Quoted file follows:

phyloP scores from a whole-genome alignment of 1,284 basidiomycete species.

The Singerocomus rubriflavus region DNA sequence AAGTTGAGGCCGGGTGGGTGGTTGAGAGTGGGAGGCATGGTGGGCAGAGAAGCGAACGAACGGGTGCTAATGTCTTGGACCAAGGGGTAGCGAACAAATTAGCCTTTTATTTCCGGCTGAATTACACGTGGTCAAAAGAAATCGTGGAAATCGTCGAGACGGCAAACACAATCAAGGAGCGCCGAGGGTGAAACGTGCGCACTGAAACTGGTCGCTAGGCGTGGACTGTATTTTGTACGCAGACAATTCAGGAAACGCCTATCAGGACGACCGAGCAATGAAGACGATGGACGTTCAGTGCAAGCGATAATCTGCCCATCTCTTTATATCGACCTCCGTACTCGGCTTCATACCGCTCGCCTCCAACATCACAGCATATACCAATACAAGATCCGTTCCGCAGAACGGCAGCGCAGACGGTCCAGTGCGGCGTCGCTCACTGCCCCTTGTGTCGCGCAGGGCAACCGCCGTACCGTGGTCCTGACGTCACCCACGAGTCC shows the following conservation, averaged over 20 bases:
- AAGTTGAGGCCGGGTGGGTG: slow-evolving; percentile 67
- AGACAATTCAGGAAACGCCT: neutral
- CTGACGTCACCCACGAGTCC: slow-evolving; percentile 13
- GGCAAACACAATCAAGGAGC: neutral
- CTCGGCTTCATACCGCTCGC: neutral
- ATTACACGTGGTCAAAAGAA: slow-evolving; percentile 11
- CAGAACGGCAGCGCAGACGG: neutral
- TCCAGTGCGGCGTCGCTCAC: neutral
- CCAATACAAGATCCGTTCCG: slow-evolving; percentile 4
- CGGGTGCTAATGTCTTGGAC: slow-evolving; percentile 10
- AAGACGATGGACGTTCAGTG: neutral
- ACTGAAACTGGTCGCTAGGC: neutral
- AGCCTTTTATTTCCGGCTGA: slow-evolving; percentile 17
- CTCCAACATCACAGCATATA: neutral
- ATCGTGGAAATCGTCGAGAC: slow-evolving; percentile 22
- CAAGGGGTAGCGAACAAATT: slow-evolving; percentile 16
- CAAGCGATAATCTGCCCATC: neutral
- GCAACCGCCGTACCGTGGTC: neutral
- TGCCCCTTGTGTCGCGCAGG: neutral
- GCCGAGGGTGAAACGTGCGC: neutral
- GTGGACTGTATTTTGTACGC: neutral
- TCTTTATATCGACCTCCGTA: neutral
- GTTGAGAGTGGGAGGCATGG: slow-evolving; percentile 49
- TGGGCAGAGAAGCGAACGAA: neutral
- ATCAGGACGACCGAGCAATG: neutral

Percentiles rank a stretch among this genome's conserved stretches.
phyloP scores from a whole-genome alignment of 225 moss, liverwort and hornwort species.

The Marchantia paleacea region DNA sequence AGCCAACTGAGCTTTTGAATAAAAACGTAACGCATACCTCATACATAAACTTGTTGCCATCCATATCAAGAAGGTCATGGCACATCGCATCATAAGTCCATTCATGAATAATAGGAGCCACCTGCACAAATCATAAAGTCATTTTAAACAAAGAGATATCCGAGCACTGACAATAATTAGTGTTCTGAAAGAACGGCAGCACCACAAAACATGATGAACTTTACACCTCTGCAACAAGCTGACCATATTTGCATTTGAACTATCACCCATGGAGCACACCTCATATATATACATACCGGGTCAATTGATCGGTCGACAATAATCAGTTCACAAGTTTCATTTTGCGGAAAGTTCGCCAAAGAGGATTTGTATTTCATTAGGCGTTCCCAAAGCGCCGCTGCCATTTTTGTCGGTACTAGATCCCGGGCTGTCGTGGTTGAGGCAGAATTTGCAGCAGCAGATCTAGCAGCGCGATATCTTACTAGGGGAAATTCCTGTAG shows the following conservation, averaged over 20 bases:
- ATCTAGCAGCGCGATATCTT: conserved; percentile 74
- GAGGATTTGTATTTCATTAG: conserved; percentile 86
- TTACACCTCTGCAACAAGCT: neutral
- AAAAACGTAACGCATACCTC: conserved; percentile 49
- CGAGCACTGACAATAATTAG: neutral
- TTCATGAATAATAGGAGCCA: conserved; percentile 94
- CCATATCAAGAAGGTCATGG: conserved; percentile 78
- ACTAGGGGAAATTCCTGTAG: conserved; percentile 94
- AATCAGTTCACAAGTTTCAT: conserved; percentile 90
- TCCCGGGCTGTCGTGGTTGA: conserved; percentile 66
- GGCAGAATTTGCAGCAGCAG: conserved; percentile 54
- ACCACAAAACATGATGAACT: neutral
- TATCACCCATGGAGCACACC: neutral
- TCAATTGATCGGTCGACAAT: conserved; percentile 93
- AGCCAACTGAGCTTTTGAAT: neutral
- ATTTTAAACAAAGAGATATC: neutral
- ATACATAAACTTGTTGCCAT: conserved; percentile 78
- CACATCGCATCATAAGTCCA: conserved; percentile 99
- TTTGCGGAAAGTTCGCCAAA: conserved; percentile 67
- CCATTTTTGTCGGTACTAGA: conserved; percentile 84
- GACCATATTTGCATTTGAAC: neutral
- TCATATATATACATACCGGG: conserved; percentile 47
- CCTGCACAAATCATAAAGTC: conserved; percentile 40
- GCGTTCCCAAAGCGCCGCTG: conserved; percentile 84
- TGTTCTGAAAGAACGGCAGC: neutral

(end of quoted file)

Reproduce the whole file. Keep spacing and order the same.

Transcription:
phyloP scores from a whole-genome alignment of 1,284 basidiomycete species.

The Singerocomus rubriflavus region DNA sequence AAGTTGAGGCCGGGTGGGTGGTTGAGAGTGGGAGGCATGGTGGGCAGAGAAGCGAACGAACGGGTGCTAATGTCTTGGACCAAGGGGTAGCGAACAAATTAGCCTTTTATTTCCGGCTGAATTACACGTGGTCAAAAGAAATCGTGGAAATCGTCGAGACGGCAAACACAATCAAGGAGCGCCGAGGGTGAAACGTGCGCACTGAAACTGGTCGCTAGGCGTGGACTGTATTTTGTACGCAGACAATTCAGGAAACGCCTATCAGGACGACCGAGCAATGAAGACGATGGACGTTCAGTGCAAGCGATAATCTGCCCATCTCTTTATATCGACCTCCGTACTCGGCTTCATACCGCTCGCCTCCAACATCACAGCATATACCAATACAAGATCCGTTCCGCAGAACGGCAGCGCAGACGGTCCAGTGCGGCGTCGCTCACTGCCCCTTGTGTCGCGCAGGGCAACCGCCGTACCGTGGTCCTGACGTCACCCACGAGTCC shows the following conservation, averaged over 20 bases:
- AAGTTGAGGCCGGGTGGGTG: slow-evolving; percentile 67
- AGACAATTCAGGAAACGCCT: neutral
- CTGACGTCACCCACGAGTCC: slow-evolving; percentile 13
- GGCAAACACAATCAAGGAGC: neutral
- CTCGGCTTCATACCGCTCGC: neutral
- ATTACACGTGGTCAAAAGAA: slow-evolving; percentile 11
- CAGAACGGCAGCGCAGACGG: neutral
- TCCAGTGCGGCGTCGCTCAC: neutral
- CCAATACAAGATCCGTTCCG: slow-evolving; percentile 4
- CGGGTGCTAATGTCTTGGAC: slow-evolving; percentile 10
- AAGACGATGGACGTTCAGTG: neutral
- ACTGAAACTGGTCGCTAGGC: neutral
- AGCCTTTTATTTCCGGCTGA: slow-evolving; percentile 17
- CTCCAACATCACAGCATATA: neutral
- ATCGTGGAAATCGTCGAGAC: slow-evolving; percentile 22
- CAAGGGGTAGCGAACAAATT: slow-evolving; percentile 16
- CAAGCGATAATCTGCCCATC: neutral
- GCAACCGCCGTACCGTGGTC: neutral
- TGCCCCTTGTGTCGCGCAGG: neutral
- GCCGAGGGTGAAACGTGCGC: neutral
- GTGGACTGTATTTTGTACGC: neutral
- TCTTTATATCGACCTCCGTA: neutral
- GTTGAGAGTGGGAGGCATGG: slow-evolving; percentile 49
- TGGGCAGAGAAGCGAACGAA: neutral
- ATCAGGACGACCGAGCAATG: neutral

Percentiles rank a stretch among this genome's conserved stretches.
phyloP scores from a whole-genome alignment of 225 moss, liverwort and hornwort species.

The Marchantia paleacea region DNA sequence AGCCAACTGAGCTTTTGAATAAAAACGTAACGCATACCTCATACATAAACTTGTTGCCATCCATATCAAGAAGGTCATGGCACATCGCATCATAAGTCCATTCATGAATAATAGGAGCCACCTGCACAAATCATAAAGTCATTTTAAACAAAGAGATATCCGAGCACTGACAATAATTAGTGTTCTGAAAGAACGGCAGCACCACAAAACATGATGAACTTTACACCTCTGCAACAAGCTGACCATATTTGCATTTGAACTATCACCCATGGAGCACACCTCATATATATACATACCGGGTCAATTGATCGGTCGACAATAATCAGTTCACAAGTTTCATTTTGCGGAAAGTTCGCCAAAGAGGATTTGTATTTCATTAGGCGTTCCCAAAGCGCCGCTGCCATTTTTGTCGGTACTAGATCCCGGGCTGTCGTGGTTGAGGCAGAATTTGCAGCAGCAGATCTAGCAGCGCGATATCTTACTAGGGGAAATTCCTGTAG shows the following conservation, averaged over 20 bases:
- ATCTAGCAGCGCGATATCTT: conserved; percentile 74
- GAGGATTTGTATTTCATTAG: conserved; percentile 86
- TTACACCTCTGCAACAAGCT: neutral
- AAAAACGTAACGCATACCTC: conserved; percentile 49
- CGAGCACTGACAATAATTAG: neutral
- TTCATGAATAATAGGAGCCA: conserved; percentile 94
- CCATATCAAGAAGGTCATGG: conserved; percentile 78
- ACTAGGGGAAATTCCTGTAG: conserved; percentile 94
- AATCAGTTCACAAGTTTCAT: conserved; percentile 90
- TCCCGGGCTGTCGTGGTTGA: conserved; percentile 66
- GGCAGAATTTGCAGCAGCAG: conserved; percentile 54
- ACCACAAAACATGATGAACT: neutral
- TATCACCCATGGAGCACACC: neutral
- TCAATTGATCGGTCGACAAT: conserved; percentile 93
- AGCCAACTGAGCTTTTGAAT: neutral
- ATTTTAAACAAAGAGATATC: neutral
- ATACATAAACTTGTTGCCAT: conserved; percentile 78
- CACATCGCATCATAAGTCCA: conserved; percentile 99
- TTTGCGGAAAGTTCGCCAAA: conserved; percentile 67
- CCATTTTTGTCGGTACTAGA: conserved; percentile 84
- GACCATATTTGCATTTGAAC: neutral
- TCATATATATACATACCGGG: conserved; percentile 47
- CCTGCACAAATCATAAAGTC: conserved; percentile 40
- GCGTTCCCAAAGCGCCGCTG: conserved; percentile 84
- TGTTCTGAAAGAACGGCAGC: neutral